Same books, same people and even the time was same; only the date in my watch had changed. As usual after combing through 'New Arrivals', 'History' and 'India' section I moved to 'Religion and Philosophy'. In all my visits to this bookshop this section had never added a book and that day was no different. I picked up 'In search of Zarathustra' by Paul Kriwaczekia for the second time. First time I didn't take it because I wanted to read a book on history of Christianity and decided to wait for it but then I realized that it would not come before I left Pune. I read the blurb again and thought that it would be safe bet to take the book. I read first few pages and my thought about the book got embolden and I bought it.

During next few days I read the book. Kriwaczekia had written a very captivating, impartial and insightful book. Enthused by new information I started drafting the blog.

That was three months ago. And still I have not posted. As per my original plan the blog was becoming very long and demanded substantial amount of time. So I decided to break it in three parts. In first part I'll write about Nietzsche and Zoroaster, second part will cover Bogomils, Tartars and Manichaeism, and in final part I'll write about the Sassanid, the Achemenids and Zoroaster. The first part 'Also sparch Zarathustra' is posted here.

In the hope that I'll complete the other two parts soon I am ending this post by quoting Meer

ashq aankhon meiN kab nahin aata

lahu aata hai jab nahia aata

[ashq = tears ,lahu = blood]

hosh jaata nahin raha lekin

jab woh aata hai tab nahin aatn

dil se rukhsat hui koi khwahish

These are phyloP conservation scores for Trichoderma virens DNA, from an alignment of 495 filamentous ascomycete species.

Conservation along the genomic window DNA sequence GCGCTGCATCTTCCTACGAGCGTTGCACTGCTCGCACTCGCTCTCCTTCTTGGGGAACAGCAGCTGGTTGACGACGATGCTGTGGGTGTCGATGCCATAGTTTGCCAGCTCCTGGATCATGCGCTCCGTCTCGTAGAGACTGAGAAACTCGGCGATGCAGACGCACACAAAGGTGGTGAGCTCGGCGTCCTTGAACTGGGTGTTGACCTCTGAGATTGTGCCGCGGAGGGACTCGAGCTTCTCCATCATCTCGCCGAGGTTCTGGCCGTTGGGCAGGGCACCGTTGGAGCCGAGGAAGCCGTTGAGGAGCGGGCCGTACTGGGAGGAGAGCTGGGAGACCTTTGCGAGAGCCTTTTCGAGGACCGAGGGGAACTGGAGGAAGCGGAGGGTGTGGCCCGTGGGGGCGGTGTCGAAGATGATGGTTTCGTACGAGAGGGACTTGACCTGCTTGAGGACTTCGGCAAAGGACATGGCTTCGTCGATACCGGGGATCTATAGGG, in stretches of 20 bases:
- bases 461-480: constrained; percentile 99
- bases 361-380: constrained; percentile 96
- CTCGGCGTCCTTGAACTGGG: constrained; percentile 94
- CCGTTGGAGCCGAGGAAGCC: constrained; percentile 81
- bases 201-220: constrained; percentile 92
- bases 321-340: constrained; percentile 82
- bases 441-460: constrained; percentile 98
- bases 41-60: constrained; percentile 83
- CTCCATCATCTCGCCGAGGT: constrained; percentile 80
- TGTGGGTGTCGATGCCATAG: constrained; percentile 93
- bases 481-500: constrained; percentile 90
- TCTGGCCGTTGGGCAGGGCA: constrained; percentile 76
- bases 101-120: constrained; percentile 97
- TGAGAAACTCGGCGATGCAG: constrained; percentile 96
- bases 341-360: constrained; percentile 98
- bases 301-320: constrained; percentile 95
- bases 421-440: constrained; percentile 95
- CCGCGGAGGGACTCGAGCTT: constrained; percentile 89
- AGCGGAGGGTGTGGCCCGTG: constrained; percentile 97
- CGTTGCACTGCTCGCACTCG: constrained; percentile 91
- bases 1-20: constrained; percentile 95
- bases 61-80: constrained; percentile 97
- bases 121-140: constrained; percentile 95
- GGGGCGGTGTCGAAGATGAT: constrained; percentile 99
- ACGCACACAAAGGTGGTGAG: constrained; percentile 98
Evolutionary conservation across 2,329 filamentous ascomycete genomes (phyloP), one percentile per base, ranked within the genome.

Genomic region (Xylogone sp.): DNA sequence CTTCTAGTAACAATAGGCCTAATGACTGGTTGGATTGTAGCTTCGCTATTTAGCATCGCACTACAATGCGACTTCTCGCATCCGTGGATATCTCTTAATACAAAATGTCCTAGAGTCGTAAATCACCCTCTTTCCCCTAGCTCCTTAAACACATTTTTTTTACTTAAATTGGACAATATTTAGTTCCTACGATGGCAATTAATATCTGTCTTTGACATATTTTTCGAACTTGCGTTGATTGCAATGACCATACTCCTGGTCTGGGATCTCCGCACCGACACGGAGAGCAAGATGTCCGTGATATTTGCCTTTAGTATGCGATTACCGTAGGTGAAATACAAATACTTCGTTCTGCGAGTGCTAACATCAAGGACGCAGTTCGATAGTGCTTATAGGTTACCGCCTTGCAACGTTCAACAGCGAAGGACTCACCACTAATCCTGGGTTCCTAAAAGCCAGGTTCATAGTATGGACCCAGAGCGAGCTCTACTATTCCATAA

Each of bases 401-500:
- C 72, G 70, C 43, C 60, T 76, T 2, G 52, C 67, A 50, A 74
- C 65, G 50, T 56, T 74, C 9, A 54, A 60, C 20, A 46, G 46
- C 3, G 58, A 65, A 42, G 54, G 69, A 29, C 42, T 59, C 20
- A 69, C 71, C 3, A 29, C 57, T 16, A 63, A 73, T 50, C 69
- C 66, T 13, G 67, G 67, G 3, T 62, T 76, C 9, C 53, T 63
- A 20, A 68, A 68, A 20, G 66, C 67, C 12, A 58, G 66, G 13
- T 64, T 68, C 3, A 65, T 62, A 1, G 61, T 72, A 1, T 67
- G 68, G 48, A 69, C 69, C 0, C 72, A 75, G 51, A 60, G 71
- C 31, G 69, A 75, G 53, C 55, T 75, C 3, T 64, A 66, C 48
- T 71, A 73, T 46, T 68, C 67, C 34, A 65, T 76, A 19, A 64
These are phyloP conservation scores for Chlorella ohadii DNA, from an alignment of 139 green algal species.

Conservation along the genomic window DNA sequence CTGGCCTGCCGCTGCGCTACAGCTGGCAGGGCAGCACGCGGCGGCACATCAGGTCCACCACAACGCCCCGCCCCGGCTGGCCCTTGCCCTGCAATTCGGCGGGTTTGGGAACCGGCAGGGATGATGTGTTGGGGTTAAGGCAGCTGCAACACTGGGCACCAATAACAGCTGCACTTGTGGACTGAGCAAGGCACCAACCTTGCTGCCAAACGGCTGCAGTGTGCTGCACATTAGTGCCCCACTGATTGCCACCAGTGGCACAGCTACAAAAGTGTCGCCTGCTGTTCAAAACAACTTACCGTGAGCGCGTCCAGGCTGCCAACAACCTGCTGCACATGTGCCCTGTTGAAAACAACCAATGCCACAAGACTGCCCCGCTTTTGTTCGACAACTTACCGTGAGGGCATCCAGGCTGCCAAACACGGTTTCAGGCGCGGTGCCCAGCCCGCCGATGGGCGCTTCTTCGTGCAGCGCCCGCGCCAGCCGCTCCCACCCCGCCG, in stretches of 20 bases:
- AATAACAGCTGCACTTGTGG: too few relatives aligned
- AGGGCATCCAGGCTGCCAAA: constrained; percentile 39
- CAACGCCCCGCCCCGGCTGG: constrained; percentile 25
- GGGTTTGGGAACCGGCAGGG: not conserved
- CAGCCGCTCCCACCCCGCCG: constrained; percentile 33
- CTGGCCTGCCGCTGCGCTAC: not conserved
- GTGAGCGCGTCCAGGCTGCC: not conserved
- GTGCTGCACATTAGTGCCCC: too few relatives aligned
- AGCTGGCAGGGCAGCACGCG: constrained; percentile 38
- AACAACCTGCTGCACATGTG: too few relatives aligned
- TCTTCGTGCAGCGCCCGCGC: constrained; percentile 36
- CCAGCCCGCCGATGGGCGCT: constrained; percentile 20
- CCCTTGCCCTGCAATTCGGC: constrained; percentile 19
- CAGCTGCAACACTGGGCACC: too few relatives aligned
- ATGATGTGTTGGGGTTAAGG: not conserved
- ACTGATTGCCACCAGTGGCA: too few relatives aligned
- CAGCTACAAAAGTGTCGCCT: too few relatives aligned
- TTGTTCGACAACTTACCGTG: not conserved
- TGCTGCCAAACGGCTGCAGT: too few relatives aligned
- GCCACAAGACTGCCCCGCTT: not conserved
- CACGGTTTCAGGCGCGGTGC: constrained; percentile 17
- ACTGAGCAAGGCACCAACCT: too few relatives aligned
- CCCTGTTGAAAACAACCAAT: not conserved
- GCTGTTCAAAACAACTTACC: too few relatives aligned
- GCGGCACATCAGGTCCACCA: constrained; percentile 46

griyaa kuchh be-sabab nahin aatn

[rukhsat = depart] [KHwahish = desire]

[griyaa = weeping] [be-sabab = without reason]

ji mein kya-kya hai apne ai hamdam

har sukhan taa ba-lab nahin aata

[suKHan = speech] [taa = but] [ba-lab = till the lips]

Thursday, 24 May 2007


First time I heard about Kublai Khan was as a solution to a crossword hint ‘Coleridge’. The phrase that came to my mind after hearing the hint was ‘Rhyme of an ancient mariner’ but nothing related to it was fitting the boxes. Suddenly one of my friends exclaimed, ‘Its Kubla Khan’. ‘Kubla Khan or, a Vision in a Dream, a Fragment’ is very famous poem written by Samuel Taylor Coleridge. Coleridge was under the influence of Opium when he had a hallucination that he had a visitor from Xanadu, the summer capital of Mongol King Kubla Khan, and hence begot the famous lines.

In Xanadu did Kubla Khana
stately pleasure-dome decree:
Where Alph, the sacred river, ran
through caverns measureless to man
down to a sunless sea.
So twice five miles of fertile ground

with walls and towers were girdled round:
and there were gardens bright with sinuous rills,
where blossomed many an incense-bearing tree ;
and here were forests ancient as the hills,
enfolding sunny spots of greenery.

I wondered what made a British poet of eighteenth century compose a poem on a Mongol king who lived about six hundred years earlier to him.

Kubla Khan remained a puzzle for me for the next four years. My perception of him was of a Mongol King of China who was visited by the Venetian traveler Marco Polo and probably was related to Chenghis Khan. Kublai remained hidden in some corner of my mind till I serendipitously got hold of a book titled ‘Kublai Khan’ authored by John Man. The book was engrossing and Kublai: captivating. Such was the influence of book on me that I decided to write a brief history of Mongols before the knowledge gets lost in the quagmire of my cognitive information.

Kublai Khan or Kubla Khan was a Mongol by origin and the founder of Yuan dynasty of China. He ruled the Yuan kingdom from 1260 A.D. to 1294 A.D. He was the grandson of famous Chenghis Khan. It was Chenghis’ unfinished task which his later generations including Kublai tried to complete. The task was to bring the world under Mongols. Kublai came very close to completion. To know about Kublai it is imperative to know about Chenghis, his achievements, and his wishes.

The Family Line

KEY : KUBLAI M Chabi means Kublai married Chabi
Khagans are shown in red color and capital letters
Khanates are shown in blue color
Chenghis Khan was born as Temujin to Yesugei and Hoelun circa 1162-1167 in the mountainous area of Burkhana Khaldun in Khenti province of Mongolia. His father, Yesugei was chief of Kiyad tribe and was vassal of Ong Khan (also known as Wang Khan) of Kerait tribe. His mother, Hoelun, was of Olkhunut tribe of Mongol confederation.